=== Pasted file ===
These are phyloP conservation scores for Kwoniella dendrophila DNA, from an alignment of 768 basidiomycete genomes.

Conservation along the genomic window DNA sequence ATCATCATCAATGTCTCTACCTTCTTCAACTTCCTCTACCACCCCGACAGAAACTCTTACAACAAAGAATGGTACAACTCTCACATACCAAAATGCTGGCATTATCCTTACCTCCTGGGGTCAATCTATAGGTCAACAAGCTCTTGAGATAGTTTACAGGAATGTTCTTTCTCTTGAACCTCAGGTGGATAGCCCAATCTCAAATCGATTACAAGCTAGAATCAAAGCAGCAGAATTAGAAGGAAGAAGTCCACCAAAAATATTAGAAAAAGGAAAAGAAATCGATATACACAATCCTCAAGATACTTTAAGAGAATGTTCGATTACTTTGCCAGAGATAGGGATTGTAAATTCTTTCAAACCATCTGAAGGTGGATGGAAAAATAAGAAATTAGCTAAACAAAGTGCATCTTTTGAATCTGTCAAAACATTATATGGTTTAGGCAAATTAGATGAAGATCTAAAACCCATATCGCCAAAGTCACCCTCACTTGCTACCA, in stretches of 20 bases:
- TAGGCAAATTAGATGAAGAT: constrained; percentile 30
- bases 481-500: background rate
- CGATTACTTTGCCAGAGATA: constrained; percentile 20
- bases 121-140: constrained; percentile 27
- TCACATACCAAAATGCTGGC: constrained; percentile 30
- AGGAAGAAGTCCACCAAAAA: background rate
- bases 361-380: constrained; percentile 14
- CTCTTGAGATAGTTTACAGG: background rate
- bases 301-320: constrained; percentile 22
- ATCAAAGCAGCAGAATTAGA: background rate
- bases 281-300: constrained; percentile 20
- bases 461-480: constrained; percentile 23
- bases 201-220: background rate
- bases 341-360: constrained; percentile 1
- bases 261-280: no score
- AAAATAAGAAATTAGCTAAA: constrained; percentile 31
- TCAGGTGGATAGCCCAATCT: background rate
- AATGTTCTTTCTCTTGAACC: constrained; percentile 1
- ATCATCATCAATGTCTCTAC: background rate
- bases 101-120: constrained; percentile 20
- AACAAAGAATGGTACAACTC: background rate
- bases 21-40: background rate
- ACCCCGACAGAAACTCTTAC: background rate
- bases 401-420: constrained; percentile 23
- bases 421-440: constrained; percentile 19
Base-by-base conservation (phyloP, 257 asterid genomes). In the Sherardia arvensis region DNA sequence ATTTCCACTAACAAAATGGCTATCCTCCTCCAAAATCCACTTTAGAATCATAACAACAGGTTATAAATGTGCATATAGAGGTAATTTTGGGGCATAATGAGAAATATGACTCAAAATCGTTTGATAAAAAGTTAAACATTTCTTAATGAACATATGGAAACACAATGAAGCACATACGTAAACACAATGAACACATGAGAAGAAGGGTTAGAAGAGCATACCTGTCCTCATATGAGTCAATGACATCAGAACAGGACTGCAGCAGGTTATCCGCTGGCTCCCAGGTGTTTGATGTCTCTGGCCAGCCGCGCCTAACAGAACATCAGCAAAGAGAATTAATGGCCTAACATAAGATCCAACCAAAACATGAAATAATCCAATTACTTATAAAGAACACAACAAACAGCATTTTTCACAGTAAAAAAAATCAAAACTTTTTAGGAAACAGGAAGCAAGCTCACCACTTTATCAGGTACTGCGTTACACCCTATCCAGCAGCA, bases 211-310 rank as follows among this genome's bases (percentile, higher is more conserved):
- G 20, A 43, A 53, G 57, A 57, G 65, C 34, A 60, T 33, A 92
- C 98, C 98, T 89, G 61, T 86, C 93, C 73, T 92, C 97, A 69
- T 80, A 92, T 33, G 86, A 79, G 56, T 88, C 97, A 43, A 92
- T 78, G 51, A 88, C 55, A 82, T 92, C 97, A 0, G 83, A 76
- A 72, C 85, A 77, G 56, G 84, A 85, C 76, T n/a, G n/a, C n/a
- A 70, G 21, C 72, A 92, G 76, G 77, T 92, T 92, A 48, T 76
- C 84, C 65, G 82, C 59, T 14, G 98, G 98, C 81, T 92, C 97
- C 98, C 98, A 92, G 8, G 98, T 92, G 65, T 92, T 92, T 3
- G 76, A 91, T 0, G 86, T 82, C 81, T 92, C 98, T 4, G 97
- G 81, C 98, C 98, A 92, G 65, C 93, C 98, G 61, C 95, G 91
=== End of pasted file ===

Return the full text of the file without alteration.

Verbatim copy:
These are phyloP conservation scores for Kwoniella dendrophila DNA, from an alignment of 768 basidiomycete genomes.

Conservation along the genomic window DNA sequence ATCATCATCAATGTCTCTACCTTCTTCAACTTCCTCTACCACCCCGACAGAAACTCTTACAACAAAGAATGGTACAACTCTCACATACCAAAATGCTGGCATTATCCTTACCTCCTGGGGTCAATCTATAGGTCAACAAGCTCTTGAGATAGTTTACAGGAATGTTCTTTCTCTTGAACCTCAGGTGGATAGCCCAATCTCAAATCGATTACAAGCTAGAATCAAAGCAGCAGAATTAGAAGGAAGAAGTCCACCAAAAATATTAGAAAAAGGAAAAGAAATCGATATACACAATCCTCAAGATACTTTAAGAGAATGTTCGATTACTTTGCCAGAGATAGGGATTGTAAATTCTTTCAAACCATCTGAAGGTGGATGGAAAAATAAGAAATTAGCTAAACAAAGTGCATCTTTTGAATCTGTCAAAACATTATATGGTTTAGGCAAATTAGATGAAGATCTAAAACCCATATCGCCAAAGTCACCCTCACTTGCTACCA, in stretches of 20 bases:
- TAGGCAAATTAGATGAAGAT: constrained; percentile 30
- bases 481-500: background rate
- CGATTACTTTGCCAGAGATA: constrained; percentile 20
- bases 121-140: constrained; percentile 27
- TCACATACCAAAATGCTGGC: constrained; percentile 30
- AGGAAGAAGTCCACCAAAAA: background rate
- bases 361-380: constrained; percentile 14
- CTCTTGAGATAGTTTACAGG: background rate
- bases 301-320: constrained; percentile 22
- ATCAAAGCAGCAGAATTAGA: background rate
- bases 281-300: constrained; percentile 20
- bases 461-480: constrained; percentile 23
- bases 201-220: background rate
- bases 341-360: constrained; percentile 1
- bases 261-280: no score
- AAAATAAGAAATTAGCTAAA: constrained; percentile 31
- TCAGGTGGATAGCCCAATCT: background rate
- AATGTTCTTTCTCTTGAACC: constrained; percentile 1
- ATCATCATCAATGTCTCTAC: background rate
- bases 101-120: constrained; percentile 20
- AACAAAGAATGGTACAACTC: background rate
- bases 21-40: background rate
- ACCCCGACAGAAACTCTTAC: background rate
- bases 401-420: constrained; percentile 23
- bases 421-440: constrained; percentile 19
Base-by-base conservation (phyloP, 257 asterid genomes). In the Sherardia arvensis region DNA sequence ATTTCCACTAACAAAATGGCTATCCTCCTCCAAAATCCACTTTAGAATCATAACAACAGGTTATAAATGTGCATATAGAGGTAATTTTGGGGCATAATGAGAAATATGACTCAAAATCGTTTGATAAAAAGTTAAACATTTCTTAATGAACATATGGAAACACAATGAAGCACATACGTAAACACAATGAACACATGAGAAGAAGGGTTAGAAGAGCATACCTGTCCTCATATGAGTCAATGACATCAGAACAGGACTGCAGCAGGTTATCCGCTGGCTCCCAGGTGTTTGATGTCTCTGGCCAGCCGCGCCTAACAGAACATCAGCAAAGAGAATTAATGGCCTAACATAAGATCCAACCAAAACATGAAATAATCCAATTACTTATAAAGAACACAACAAACAGCATTTTTCACAGTAAAAAAAATCAAAACTTTTTAGGAAACAGGAAGCAAGCTCACCACTTTATCAGGTACTGCGTTACACCCTATCCAGCAGCA, bases 211-310 rank as follows among this genome's bases (percentile, higher is more conserved):
- G 20, A 43, A 53, G 57, A 57, G 65, C 34, A 60, T 33, A 92
- C 98, C 98, T 89, G 61, T 86, C 93, C 73, T 92, C 97, A 69
- T 80, A 92, T 33, G 86, A 79, G 56, T 88, C 97, A 43, A 92
- T 78, G 51, A 88, C 55, A 82, T 92, C 97, A 0, G 83, A 76
- A 72, C 85, A 77, G 56, G 84, A 85, C 76, T n/a, G n/a, C n/a
- A 70, G 21, C 72, A 92, G 76, G 77, T 92, T 92, A 48, T 76
- C 84, C 65, G 82, C 59, T 14, G 98, G 98, C 81, T 92, C 97
- C 98, C 98, A 92, G 8, G 98, T 92, G 65, T 92, T 92, T 3
- G 76, A 91, T 0, G 86, T 82, C 81, T 92, C 98, T 4, G 97
- G 81, C 98, C 98, A 92, G 65, C 93, C 98, G 61, C 95, G 91